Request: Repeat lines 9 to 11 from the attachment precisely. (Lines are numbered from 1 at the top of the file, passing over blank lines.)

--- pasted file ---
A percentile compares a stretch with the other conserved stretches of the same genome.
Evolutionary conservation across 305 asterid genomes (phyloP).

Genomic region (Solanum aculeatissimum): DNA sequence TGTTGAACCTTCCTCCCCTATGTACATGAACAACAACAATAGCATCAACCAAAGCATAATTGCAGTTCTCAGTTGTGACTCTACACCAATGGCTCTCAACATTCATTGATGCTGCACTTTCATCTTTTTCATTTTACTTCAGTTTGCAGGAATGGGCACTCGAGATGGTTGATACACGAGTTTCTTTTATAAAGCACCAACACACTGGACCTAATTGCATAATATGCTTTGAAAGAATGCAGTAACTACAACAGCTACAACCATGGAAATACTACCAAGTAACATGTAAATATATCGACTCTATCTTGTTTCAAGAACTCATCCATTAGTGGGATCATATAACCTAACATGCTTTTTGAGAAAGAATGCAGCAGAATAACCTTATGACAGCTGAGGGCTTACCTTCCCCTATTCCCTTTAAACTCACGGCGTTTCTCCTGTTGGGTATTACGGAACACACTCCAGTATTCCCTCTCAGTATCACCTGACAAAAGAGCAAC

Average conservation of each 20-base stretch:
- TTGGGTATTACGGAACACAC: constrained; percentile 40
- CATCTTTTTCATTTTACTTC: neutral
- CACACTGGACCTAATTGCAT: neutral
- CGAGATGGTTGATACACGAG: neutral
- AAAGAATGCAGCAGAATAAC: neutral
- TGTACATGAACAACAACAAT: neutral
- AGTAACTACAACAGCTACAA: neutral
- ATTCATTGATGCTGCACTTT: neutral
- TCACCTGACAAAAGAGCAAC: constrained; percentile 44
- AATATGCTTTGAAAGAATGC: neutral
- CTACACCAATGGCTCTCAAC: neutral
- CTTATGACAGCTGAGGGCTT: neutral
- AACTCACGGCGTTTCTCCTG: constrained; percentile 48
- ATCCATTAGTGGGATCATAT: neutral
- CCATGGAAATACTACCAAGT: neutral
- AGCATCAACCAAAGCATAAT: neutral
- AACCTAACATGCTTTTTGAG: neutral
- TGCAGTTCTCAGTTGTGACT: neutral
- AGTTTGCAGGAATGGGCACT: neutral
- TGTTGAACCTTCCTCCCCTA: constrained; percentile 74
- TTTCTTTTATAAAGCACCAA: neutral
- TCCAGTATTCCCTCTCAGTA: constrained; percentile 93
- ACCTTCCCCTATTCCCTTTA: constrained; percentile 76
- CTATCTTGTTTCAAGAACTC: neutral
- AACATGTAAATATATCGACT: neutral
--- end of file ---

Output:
- AAAGAATGCAGCAGAATAAC: neutral
- TGTACATGAACAACAACAAT: neutral
- AGTAACTACAACAGCTACAA: neutral